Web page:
Not just actors, but great actors, clamored to work with Nichols, who studied acting with Lee Strasberg and had an empathy that helped bring out the best from the talent he put in front of the camera.
Nichols often collaborated with Streep, Jack Nicholson and Emma Thompson. Other stars who worked with Nichols included Al Pacino (“Angels in America”), Gene Hackman and Robin Williams (“The Birdcage”), Harrison Ford, Griffith and Sigourney Weaver (“Working Girl”) and Julia Roberts (“Closer”). In 2007, Nichols brought out “Charlie Wilson’s War,” starring Hanks and Roberts.
Just as he moved easily among stage, screen and television, Nichols fearlessly switched from genre to genre. Onstage, he tackled comedy (“The Odd Couple”), classics (“Uncle Vanya”) and musicals (“The Apple Tree,” ”Spamalot,” the latter winning him his sixth Tony for directing).
On Broadway, he won Tonys for directing the plays “Barefoot in the Park” (1964), “Luv” and “The Odd Couple” (1965), “Plaza Suite” (1968), “The Prisoner of Second Avenue” (1972), “The Real Thing” (1984), and Arthur Miller’s “Death of a Salesman” (2012). He has also won in other categories, for directing the musical “Monty Python’s Spamalot” (2005), and for producing “Annie” (1977) and “The Real Thing” (1984).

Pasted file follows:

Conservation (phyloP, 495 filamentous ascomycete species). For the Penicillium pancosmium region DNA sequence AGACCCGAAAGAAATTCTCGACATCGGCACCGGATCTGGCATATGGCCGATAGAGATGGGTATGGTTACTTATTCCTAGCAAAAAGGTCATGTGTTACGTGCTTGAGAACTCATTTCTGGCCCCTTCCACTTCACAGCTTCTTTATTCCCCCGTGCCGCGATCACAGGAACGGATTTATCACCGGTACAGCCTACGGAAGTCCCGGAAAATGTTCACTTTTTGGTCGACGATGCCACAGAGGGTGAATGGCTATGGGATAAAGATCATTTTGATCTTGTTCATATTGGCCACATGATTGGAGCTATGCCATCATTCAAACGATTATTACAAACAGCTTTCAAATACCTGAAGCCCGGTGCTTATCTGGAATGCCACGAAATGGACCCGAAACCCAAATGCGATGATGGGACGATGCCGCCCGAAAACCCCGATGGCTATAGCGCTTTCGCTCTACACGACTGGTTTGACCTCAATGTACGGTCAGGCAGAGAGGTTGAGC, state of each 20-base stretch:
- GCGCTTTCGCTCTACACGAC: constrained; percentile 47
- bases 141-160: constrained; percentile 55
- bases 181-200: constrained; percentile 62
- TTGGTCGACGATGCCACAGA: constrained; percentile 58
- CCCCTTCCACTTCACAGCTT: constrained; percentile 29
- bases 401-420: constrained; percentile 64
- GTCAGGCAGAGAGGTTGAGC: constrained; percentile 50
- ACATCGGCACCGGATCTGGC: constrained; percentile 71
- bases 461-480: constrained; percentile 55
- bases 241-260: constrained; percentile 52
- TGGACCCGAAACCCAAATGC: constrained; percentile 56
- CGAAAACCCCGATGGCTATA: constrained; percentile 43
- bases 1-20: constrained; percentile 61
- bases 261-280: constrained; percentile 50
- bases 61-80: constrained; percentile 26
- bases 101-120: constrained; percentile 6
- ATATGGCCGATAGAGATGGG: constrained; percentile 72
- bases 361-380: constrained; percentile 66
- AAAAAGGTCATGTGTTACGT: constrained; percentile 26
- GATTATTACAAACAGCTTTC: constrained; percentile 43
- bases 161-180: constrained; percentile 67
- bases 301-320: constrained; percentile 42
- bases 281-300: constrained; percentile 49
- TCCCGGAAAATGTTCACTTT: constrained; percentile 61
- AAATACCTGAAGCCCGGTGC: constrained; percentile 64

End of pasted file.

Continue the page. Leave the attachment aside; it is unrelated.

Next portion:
“I think a director can make a play happen before your eyes so that you are part of it and it is part of you,” he said. “If you can get it right, there’s no mystery. It’s not about mystery. It’s not even mysterious. It’s about our lives.”
Nichols’ golden touch failed him on occasion with such duds as the anti-war satire “Catch-22,” with Alan Arkin in an adaptation of Joseph Heller’s best-seller and “What Planet Are You From?”, an unusually tame comedy for Nichols that starred Garry Shandling and Annette Bening. He also didn’t make a movie between 1975 and 1983, and in the ’80s, he later told The New Yorker, suffered from an addiction to the sleeping drug Halcion.